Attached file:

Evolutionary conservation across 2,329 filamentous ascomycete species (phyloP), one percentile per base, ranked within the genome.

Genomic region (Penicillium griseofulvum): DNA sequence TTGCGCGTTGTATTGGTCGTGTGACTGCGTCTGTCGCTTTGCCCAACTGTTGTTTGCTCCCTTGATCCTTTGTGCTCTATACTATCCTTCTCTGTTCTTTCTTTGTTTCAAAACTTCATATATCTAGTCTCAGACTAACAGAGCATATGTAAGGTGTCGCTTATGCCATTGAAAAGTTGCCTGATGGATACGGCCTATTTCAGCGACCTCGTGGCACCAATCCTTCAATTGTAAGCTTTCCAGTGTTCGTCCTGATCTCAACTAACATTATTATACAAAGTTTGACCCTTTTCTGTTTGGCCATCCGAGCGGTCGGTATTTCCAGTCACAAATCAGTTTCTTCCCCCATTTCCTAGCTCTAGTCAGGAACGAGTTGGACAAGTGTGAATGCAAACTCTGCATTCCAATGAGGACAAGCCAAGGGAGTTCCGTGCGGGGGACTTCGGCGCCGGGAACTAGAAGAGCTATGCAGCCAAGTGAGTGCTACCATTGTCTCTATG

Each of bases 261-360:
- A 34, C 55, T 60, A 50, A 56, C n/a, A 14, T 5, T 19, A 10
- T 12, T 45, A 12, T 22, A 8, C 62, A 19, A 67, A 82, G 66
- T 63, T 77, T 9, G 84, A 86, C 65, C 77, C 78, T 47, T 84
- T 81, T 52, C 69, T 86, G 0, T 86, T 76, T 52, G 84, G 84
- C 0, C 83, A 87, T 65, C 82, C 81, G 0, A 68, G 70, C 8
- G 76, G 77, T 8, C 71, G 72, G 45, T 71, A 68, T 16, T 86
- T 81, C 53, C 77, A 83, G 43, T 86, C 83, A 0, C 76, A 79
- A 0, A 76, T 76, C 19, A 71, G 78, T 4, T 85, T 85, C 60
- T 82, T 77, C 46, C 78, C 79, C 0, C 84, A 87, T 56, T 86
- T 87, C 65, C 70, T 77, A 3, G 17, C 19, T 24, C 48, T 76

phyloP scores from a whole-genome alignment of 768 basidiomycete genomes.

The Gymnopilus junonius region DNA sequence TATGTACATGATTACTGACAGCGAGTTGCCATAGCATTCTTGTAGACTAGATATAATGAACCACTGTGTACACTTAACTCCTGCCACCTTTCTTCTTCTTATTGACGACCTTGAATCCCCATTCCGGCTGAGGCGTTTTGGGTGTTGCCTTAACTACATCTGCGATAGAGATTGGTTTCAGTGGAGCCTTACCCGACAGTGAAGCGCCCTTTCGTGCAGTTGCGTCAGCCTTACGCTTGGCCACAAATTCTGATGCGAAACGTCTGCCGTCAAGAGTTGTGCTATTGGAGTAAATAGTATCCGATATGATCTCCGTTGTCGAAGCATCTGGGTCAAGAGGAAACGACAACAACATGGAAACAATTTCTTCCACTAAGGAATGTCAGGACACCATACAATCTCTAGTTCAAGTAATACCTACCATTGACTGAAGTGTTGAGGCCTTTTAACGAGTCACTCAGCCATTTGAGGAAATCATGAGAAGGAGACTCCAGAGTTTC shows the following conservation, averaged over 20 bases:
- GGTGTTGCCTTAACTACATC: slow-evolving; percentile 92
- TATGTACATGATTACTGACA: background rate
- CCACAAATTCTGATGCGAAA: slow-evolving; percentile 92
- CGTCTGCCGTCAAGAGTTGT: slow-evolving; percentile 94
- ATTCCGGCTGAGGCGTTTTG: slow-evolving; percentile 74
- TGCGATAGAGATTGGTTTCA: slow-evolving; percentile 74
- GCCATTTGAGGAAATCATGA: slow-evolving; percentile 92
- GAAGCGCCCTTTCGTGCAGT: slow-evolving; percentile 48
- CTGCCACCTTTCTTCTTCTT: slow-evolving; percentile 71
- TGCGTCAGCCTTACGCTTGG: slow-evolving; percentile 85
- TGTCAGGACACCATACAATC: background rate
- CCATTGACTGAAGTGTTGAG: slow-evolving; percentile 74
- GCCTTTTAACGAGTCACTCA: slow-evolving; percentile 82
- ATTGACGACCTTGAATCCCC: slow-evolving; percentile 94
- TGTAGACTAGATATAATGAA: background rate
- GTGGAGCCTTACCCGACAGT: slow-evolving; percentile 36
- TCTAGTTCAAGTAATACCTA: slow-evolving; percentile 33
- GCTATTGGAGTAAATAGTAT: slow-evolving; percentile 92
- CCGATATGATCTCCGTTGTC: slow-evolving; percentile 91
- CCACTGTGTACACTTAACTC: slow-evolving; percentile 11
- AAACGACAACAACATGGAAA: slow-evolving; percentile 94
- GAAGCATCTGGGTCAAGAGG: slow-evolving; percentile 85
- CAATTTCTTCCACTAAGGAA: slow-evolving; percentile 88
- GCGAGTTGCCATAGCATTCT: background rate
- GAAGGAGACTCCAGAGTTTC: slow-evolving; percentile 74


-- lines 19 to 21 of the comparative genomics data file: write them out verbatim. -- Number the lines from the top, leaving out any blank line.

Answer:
- CGTCTGCCGTCAAGAGTTGT: slow-evolving; percentile 94
- ATTCCGGCTGAGGCGTTTTG: slow-evolving; percentile 74
- TGCGATAGAGATTGGTTTCA: slow-evolving; percentile 74